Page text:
2019 M1x DEN
2016 M8+ St.Paul
2016 LM4- DEN
2016 W8+ Cornell

Trends and prognostic rowing speeds

Trends and prognostic rowing speeds

To begin, we will make a small note about terminology. It is very often the case that rowers and coaches focus too much on boat movement and so very often, talk about: “boat speed”, “how can we make the boat to go faster?”, etc. In actual fact, the rower’s mass is the biggest part of rower-boat system, and our biomechanical models use its movement as the main efficiency criterion, so it makes sense to shift the focus from the boat to the rower, or to ‘rowing’ in general. Indeed, in other sports, nobody says “bicycle speed” or “ski/skate speed”, or “how can I make my running shoe to go faster?”. In these cyclic sports, the athlete sits on top of the equipment and interacts with the environment through it similarly to rowing, and people in these sports talk about “skier/skater speed” or simply “cycling/running speed”. In fact, average speeds of the boat and rower over the stroke cycle are equal, so the “boat speed” is the same as the “rowers’ speed”. Therefore, here and onwards we will only discuss “rowing speed”, unless we are specifically analysing instantaneous boat velocity, which is different from rower velocity inside the stroke cycle.

Analysis of long-time data samples allows to find trends: during the XX century (Fig.1), the average growth of rowing speed in M1x was 0.17% per year and in M8+ 0.15% per year, which means, over a 2km race, the singles became 68s faster and eights 49s faster over 100 years. We compared this to cyclic sports of a similar race duration: in 1500m running, the growth was 0.17% per year – the same as in M1x, and in 400m swimming, it was 0.37% per year – twice as fast, which could be related to more significant progress in technique and participation in that sport (RBN 2005/12).

Analysis of the modern trends of rowing speed since 1993 (after major changes in the Olympic program) shows that the growth is slowing down compared to the previous century: in M1x it became more than five times slower (0.03% = 0.13s per year), and about two times slower in M8+ (0.09% = 0.3s).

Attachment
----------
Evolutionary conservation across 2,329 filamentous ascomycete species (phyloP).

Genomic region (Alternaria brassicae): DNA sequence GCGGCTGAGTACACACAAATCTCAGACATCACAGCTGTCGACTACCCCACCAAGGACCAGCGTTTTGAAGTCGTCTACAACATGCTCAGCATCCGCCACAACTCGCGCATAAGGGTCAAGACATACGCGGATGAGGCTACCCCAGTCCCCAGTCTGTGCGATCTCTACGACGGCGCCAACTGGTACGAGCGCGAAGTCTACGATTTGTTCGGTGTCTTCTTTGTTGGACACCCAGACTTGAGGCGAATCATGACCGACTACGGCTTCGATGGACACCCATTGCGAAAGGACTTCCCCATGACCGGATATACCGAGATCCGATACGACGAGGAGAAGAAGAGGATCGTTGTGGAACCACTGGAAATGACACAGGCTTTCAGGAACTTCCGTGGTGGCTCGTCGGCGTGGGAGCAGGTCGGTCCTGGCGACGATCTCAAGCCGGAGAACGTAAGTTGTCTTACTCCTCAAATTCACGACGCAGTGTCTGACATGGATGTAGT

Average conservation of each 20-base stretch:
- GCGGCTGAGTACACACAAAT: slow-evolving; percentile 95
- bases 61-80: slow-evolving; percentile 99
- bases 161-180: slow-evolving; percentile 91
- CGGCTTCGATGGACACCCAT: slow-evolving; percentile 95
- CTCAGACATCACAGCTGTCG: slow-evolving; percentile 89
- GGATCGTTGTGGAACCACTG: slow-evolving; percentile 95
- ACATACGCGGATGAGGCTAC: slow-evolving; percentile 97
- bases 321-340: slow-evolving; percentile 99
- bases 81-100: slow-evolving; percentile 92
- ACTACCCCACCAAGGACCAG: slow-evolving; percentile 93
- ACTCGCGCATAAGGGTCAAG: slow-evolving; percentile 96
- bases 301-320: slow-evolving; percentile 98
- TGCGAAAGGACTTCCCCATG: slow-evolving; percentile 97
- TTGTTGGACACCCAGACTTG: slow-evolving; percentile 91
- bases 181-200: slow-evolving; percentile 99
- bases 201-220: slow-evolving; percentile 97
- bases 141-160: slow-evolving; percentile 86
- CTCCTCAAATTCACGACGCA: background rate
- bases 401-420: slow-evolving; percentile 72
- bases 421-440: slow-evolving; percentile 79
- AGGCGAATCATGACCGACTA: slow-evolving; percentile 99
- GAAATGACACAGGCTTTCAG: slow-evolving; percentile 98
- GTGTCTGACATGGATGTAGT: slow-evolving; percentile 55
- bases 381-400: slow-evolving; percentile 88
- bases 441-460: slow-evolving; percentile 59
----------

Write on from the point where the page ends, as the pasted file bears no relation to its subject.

The trend of average speed in 13 consistent Olympic events was found slightly positive at 0.06% (0.2s) per year, but only about 6% of the results variation could be explained by rowers’ performance, and the other 94% is related to weather conditions, so prognostic times based on this trend would not be very reliable.
To detect trends more reliably, the data was filtered based on average speed Vav in each event and its standard deviation SD. It was found that the best method was to use only data points within Vav±2SD range, which rejects 1-2 slowest speeds and makes trends the most consistent and reliable (Table.1). This method showed significant differences between events: the fastest growth was found in W8+ 0.43s per year and the slowest - in W4x 0.02s per year.

“Prognostic” or “Gold Standard” times are widely used in rowing practice for evaluation of training and racing speeds, crew selections, etc. Very often World Best Times (WBT) are used for this purpose, but they were achieved in exceptionally fast weather conditions, and usually, winners of World regattas show slower times. Various versions of “prognostic” times were developed in different countries, which differ one from another in the same event, without explanation of the methods, so they look quite subjective. Table 1 presents a more or less objective version of prognostic times of the winners of the next Olympics obtained using the following method: The average speed and its trend were calculated based on data of the winners of World regattas in each of the 13 consistent Olympic events during 1993-2019 filtered within Vav±2SD. The trends were extrapolated to 2020 and prognostic speeds and times were obtained, which were found in the range from 97.1% to 99.0% of WBT. These prognostic times reflect real results in some common weather conditions and their development over the last 27 years.
Concluding, the random nature of the weather and lack of information about wind during World regattas make trends of rowing speed quite difficult to analyse. It is possible to say that within a small degree of probability, average rowing speed grows about 0.06% per year, which means the average race is about 2s faster every 10 years. Different trends were found in various events, and the fastest growth was found in W8+ (more than 4s over 10 years), which probably reflects tougher competition in this event based on wider participation of women in rowing and development of National squads in this event.

©2019 Dr. Valery Kleshnev www.biorow.com